State is a stereotype. State criminal is tautology. State equals law. A man equals faith. Law is relative, since it is based on concepts of morality, rational thinking etc. Faith is absolute, true and lawless, since it’s not based on anything. If statemen are capable of putting up with their captivity and not retaliate against the free artist for being alive, thank God for this! Russia did not succeed here, not in the XIXth, nor in the XXth century.

Not long before his death, in his speech “ On Poet’s Designation”, dedicated to Pushkin, and read in 1921– a fateful year for Russian culture– Alexander Blok utters the famous works about “peace” and “liberty: “They are necessary for a poet for the liberation of harmony. But peace and liberty are also being taken away. Not the external freedom, not a liberal’s freedom, but the creative free will, secret freedom. And the poet dies because he has got no air to breathe in.”

All true, but if for a minute you give up logic for truth, then we should say that things are not what they seem. Time commits violence, but Russian poetry, as opposed to Russian history, is brilliant.

I would reverse the topic, offered for our meeting: it is not Russian poetry in the context of world poetry, but world poetry– in the context of Russian. This topic is as inexhaustible as it is obvious. That’s why I am not going there and I am completing mine: creativity and time.

A poet, who confirms my ideas on the nature of creativity, obviously, is Mandelstam. To be precise, his life and his poems happen to be the source of my thought on the subject. Disappearance of time– I am not talking here about some kind of signs of time that, obviously, exist, but to be more precise, of the temporal– disappearance of descriptiveness when a word, uttered from the very depths of the being, finally gets clarified, as if not being concerned with meaning, but becoming it. – this is the late work of Mandelstam.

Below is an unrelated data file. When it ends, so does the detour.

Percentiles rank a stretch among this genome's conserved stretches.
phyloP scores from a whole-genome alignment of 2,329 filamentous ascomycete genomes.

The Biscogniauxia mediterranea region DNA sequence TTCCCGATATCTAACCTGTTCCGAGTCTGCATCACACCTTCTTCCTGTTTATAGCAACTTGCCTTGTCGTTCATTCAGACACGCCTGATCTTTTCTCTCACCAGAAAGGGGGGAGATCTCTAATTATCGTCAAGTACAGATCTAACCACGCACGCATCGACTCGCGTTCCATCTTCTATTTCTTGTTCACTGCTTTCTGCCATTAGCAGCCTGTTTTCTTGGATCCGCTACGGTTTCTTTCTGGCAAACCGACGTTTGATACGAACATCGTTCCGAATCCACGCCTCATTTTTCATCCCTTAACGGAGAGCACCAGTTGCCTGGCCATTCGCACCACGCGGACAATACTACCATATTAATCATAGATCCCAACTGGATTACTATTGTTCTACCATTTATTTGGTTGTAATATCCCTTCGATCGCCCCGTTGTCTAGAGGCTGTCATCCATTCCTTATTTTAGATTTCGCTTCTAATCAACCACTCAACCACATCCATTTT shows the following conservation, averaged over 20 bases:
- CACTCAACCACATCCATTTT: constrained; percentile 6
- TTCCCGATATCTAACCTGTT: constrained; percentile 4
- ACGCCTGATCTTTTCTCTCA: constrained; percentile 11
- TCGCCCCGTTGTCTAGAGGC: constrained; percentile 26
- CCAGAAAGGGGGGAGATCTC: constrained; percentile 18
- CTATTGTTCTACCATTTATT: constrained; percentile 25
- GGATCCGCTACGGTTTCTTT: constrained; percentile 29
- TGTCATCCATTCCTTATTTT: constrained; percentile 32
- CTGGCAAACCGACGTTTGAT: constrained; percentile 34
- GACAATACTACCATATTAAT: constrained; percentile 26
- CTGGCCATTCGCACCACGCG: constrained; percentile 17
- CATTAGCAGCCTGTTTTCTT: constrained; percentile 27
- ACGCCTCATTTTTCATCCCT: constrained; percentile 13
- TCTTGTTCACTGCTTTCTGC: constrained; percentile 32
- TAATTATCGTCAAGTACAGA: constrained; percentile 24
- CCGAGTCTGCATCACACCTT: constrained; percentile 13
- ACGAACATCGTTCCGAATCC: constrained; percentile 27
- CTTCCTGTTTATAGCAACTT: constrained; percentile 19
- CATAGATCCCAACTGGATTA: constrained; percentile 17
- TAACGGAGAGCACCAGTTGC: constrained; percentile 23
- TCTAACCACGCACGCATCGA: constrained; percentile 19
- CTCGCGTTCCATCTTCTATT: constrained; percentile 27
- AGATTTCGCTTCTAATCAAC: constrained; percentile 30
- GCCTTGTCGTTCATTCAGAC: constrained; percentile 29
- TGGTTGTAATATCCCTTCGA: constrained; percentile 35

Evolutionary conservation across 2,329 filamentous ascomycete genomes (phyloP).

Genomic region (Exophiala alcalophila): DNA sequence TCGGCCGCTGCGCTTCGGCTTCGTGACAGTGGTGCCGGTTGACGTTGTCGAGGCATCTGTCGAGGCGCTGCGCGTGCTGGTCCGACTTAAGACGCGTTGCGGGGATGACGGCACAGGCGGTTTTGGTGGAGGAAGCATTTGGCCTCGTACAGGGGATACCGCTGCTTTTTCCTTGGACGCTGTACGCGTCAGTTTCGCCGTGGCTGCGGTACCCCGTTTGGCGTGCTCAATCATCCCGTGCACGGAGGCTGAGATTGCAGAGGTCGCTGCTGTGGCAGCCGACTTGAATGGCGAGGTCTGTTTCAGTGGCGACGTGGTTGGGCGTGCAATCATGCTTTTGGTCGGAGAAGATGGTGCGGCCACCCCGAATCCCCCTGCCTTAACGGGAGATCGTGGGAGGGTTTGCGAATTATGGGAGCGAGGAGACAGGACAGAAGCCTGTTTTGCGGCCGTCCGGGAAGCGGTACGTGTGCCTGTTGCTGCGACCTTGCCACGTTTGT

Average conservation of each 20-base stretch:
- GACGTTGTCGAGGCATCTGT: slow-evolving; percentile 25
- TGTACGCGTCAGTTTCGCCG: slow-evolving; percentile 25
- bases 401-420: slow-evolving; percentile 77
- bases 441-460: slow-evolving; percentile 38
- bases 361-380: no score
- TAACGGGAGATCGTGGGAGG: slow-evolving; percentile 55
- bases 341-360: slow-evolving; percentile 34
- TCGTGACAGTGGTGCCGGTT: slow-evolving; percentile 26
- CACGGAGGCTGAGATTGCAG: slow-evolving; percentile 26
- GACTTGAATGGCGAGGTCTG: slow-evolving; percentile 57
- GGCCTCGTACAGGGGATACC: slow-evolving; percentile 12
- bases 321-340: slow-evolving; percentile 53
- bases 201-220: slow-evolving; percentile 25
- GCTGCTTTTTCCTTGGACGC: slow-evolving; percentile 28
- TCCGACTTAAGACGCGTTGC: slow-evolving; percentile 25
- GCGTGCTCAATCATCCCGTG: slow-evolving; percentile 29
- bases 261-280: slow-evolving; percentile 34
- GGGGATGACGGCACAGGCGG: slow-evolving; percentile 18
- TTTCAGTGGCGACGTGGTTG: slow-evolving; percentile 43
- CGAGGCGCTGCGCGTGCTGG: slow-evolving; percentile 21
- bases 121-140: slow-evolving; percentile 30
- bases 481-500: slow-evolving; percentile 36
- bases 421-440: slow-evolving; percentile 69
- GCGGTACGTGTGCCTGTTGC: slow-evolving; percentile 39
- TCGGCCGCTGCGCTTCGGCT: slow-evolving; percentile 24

Alone I stare into the frost’s white face.
It’s going nowhere, and I — from nowhere.
Everything ironed flat, pleated without a wrinkle:
Miraculous, the breathing plain.

Meanwhile the sun squints at this starched poverty —
The squint itself consoled, at ease…
The ten-fold forest almost the same…
And snow crunches in the eyes, innocent, like clean bread.

                                                       January 1937


Here we have everything. Art happening, by the fact of its existence, makes it impossible for anything else to take place in its vicinity; in particular, it does not tolerate opinions about itself. Neverthless, we should note that “Alone I stare into the frost’s white face. . .”, here is that same naked man on naked earth:  “I — from nowhere”; that he sees “Miraculous, the breathing plain” in the year 1937, that the speed of sound, achieving the speed of light– “And snow crunches in the eyes,”– removes time and, accordingly, sinfulness as its inevitable сonsequence: «And snow crunches in the eyes, innocent, like clean bread.”[4]

I would like to end my presentation with two statements: